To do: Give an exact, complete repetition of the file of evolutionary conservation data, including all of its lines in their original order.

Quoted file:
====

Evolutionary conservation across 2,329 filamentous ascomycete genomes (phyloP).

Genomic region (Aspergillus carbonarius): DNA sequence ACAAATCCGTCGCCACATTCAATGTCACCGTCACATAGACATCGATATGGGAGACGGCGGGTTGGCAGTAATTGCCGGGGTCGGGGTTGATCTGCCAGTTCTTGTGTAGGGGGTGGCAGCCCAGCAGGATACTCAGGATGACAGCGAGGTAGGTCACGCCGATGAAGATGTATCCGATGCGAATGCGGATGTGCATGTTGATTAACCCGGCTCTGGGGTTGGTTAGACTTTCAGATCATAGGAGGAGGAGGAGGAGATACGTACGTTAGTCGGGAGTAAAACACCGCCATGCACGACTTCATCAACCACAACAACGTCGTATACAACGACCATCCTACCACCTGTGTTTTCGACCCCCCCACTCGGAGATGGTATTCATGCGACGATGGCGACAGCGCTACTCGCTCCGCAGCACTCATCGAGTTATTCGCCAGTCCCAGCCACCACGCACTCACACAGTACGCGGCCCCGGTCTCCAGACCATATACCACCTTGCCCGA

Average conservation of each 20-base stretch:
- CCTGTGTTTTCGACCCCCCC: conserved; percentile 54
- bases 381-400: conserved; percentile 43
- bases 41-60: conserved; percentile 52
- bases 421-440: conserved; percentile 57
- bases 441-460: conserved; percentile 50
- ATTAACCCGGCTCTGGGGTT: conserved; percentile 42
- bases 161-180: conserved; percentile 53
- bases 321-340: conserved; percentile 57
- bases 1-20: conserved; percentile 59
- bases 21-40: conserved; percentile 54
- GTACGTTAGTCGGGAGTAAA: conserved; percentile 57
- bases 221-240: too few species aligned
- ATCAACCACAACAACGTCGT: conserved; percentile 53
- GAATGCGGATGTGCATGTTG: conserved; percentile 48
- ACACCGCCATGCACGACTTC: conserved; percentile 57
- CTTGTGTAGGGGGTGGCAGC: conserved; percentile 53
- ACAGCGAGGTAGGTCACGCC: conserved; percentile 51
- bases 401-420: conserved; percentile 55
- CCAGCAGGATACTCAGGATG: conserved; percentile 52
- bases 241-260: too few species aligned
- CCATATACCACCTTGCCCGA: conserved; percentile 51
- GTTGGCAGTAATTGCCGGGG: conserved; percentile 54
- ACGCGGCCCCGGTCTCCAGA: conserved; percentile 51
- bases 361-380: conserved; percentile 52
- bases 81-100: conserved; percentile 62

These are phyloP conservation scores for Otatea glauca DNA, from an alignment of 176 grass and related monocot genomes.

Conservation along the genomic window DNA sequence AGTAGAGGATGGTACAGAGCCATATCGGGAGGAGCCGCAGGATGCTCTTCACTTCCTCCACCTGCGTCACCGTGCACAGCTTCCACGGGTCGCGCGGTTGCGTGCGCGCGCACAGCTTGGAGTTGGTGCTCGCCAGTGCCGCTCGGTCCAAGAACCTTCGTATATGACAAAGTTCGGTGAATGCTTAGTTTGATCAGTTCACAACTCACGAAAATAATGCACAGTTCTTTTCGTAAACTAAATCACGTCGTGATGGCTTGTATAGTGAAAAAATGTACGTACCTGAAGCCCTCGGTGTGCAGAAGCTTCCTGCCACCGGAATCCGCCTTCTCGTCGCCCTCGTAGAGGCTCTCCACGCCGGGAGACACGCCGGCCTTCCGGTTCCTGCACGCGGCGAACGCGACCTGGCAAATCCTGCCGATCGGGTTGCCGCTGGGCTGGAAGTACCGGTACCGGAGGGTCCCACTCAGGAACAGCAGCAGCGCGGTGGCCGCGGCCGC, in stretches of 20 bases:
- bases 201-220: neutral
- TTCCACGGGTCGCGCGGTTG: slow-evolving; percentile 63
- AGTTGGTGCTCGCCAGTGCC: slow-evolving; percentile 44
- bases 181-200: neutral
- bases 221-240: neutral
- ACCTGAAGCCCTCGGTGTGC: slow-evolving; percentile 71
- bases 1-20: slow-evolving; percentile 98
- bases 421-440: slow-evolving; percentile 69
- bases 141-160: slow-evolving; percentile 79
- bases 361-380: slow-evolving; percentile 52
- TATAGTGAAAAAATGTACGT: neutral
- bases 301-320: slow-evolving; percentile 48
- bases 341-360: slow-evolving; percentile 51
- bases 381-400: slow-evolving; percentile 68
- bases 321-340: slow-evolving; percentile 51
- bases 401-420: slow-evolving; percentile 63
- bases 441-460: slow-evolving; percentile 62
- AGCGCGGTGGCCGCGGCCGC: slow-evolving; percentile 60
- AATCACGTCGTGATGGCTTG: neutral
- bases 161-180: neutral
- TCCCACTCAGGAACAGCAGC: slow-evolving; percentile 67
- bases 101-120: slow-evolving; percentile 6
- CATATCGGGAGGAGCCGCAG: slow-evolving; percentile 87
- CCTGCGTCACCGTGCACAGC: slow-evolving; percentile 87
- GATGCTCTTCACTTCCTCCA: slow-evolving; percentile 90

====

Evolutionary conservation across 2,329 filamentous ascomycete genomes (phyloP).

Genomic region (Aspergillus carbonarius): DNA sequence ACAAATCCGTCGCCACATTCAATGTCACCGTCACATAGACATCGATATGGGAGACGGCGGGTTGGCAGTAATTGCCGGGGTCGGGGTTGATCTGCCAGTTCTTGTGTAGGGGGTGGCAGCCCAGCAGGATACTCAGGATGACAGCGAGGTAGGTCACGCCGATGAAGATGTATCCGATGCGAATGCGGATGTGCATGTTGATTAACCCGGCTCTGGGGTTGGTTAGACTTTCAGATCATAGGAGGAGGAGGAGGAGATACGTACGTTAGTCGGGAGTAAAACACCGCCATGCACGACTTCATCAACCACAACAACGTCGTATACAACGACCATCCTACCACCTGTGTTTTCGACCCCCCCACTCGGAGATGGTATTCATGCGACGATGGCGACAGCGCTACTCGCTCCGCAGCACTCATCGAGTTATTCGCCAGTCCCAGCCACCACGCACTCACACAGTACGCGGCCCCGGTCTCCAGACCATATACCACCTTGCCCGA

Average conservation of each 20-base stretch:
- CCTGTGTTTTCGACCCCCCC: conserved; percentile 54
- bases 381-400: conserved; percentile 43
- bases 41-60: conserved; percentile 52
- bases 421-440: conserved; percentile 57
- bases 441-460: conserved; percentile 50
- ATTAACCCGGCTCTGGGGTT: conserved; percentile 42
- bases 161-180: conserved; percentile 53
- bases 321-340: conserved; percentile 57
- bases 1-20: conserved; percentile 59
- bases 21-40: conserved; percentile 54
- GTACGTTAGTCGGGAGTAAA: conserved; percentile 57
- bases 221-240: too few species aligned
- ATCAACCACAACAACGTCGT: conserved; percentile 53
- GAATGCGGATGTGCATGTTG: conserved; percentile 48
- ACACCGCCATGCACGACTTC: conserved; percentile 57
- CTTGTGTAGGGGGTGGCAGC: conserved; percentile 53
- ACAGCGAGGTAGGTCACGCC: conserved; percentile 51
- bases 401-420: conserved; percentile 55
- CCAGCAGGATACTCAGGATG: conserved; percentile 52
- bases 241-260: too few species aligned
- CCATATACCACCTTGCCCGA: conserved; percentile 51
- GTTGGCAGTAATTGCCGGGG: conserved; percentile 54
- ACGCGGCCCCGGTCTCCAGA: conserved; percentile 51
- bases 361-380: conserved; percentile 52
- bases 81-100: conserved; percentile 62

These are phyloP conservation scores for Otatea glauca DNA, from an alignment of 176 grass and related monocot genomes.

Conservation along the genomic window DNA sequence AGTAGAGGATGGTACAGAGCCATATCGGGAGGAGCCGCAGGATGCTCTTCACTTCCTCCACCTGCGTCACCGTGCACAGCTTCCACGGGTCGCGCGGTTGCGTGCGCGCGCACAGCTTGGAGTTGGTGCTCGCCAGTGCCGCTCGGTCCAAGAACCTTCGTATATGACAAAGTTCGGTGAATGCTTAGTTTGATCAGTTCACAACTCACGAAAATAATGCACAGTTCTTTTCGTAAACTAAATCACGTCGTGATGGCTTGTATAGTGAAAAAATGTACGTACCTGAAGCCCTCGGTGTGCAGAAGCTTCCTGCCACCGGAATCCGCCTTCTCGTCGCCCTCGTAGAGGCTCTCCACGCCGGGAGACACGCCGGCCTTCCGGTTCCTGCACGCGGCGAACGCGACCTGGCAAATCCTGCCGATCGGGTTGCCGCTGGGCTGGAAGTACCGGTACCGGAGGGTCCCACTCAGGAACAGCAGCAGCGCGGTGGCCGCGGCCGC, in stretches of 20 bases:
- bases 201-220: neutral
- TTCCACGGGTCGCGCGGTTG: slow-evolving; percentile 63
- AGTTGGTGCTCGCCAGTGCC: slow-evolving; percentile 44
- bases 181-200: neutral
- bases 221-240: neutral
- ACCTGAAGCCCTCGGTGTGC: slow-evolving; percentile 71
- bases 1-20: slow-evolving; percentile 98
- bases 421-440: slow-evolving; percentile 69
- bases 141-160: slow-evolving; percentile 79
- bases 361-380: slow-evolving; percentile 52
- TATAGTGAAAAAATGTACGT: neutral
- bases 301-320: slow-evolving; percentile 48
- bases 341-360: slow-evolving; percentile 51
- bases 381-400: slow-evolving; percentile 68
- bases 321-340: slow-evolving; percentile 51
- bases 401-420: slow-evolving; percentile 63
- bases 441-460: slow-evolving; percentile 62
- AGCGCGGTGGCCGCGGCCGC: slow-evolving; percentile 60
- AATCACGTCGTGATGGCTTG: neutral
- bases 161-180: neutral
- TCCCACTCAGGAACAGCAGC: slow-evolving; percentile 67
- bases 101-120: slow-evolving; percentile 6
- CATATCGGGAGGAGCCGCAG: slow-evolving; percentile 87
- CCTGCGTCACCGTGCACAGC: slow-evolving; percentile 87
- GATGCTCTTCACTTCCTCCA: slow-evolving; percentile 90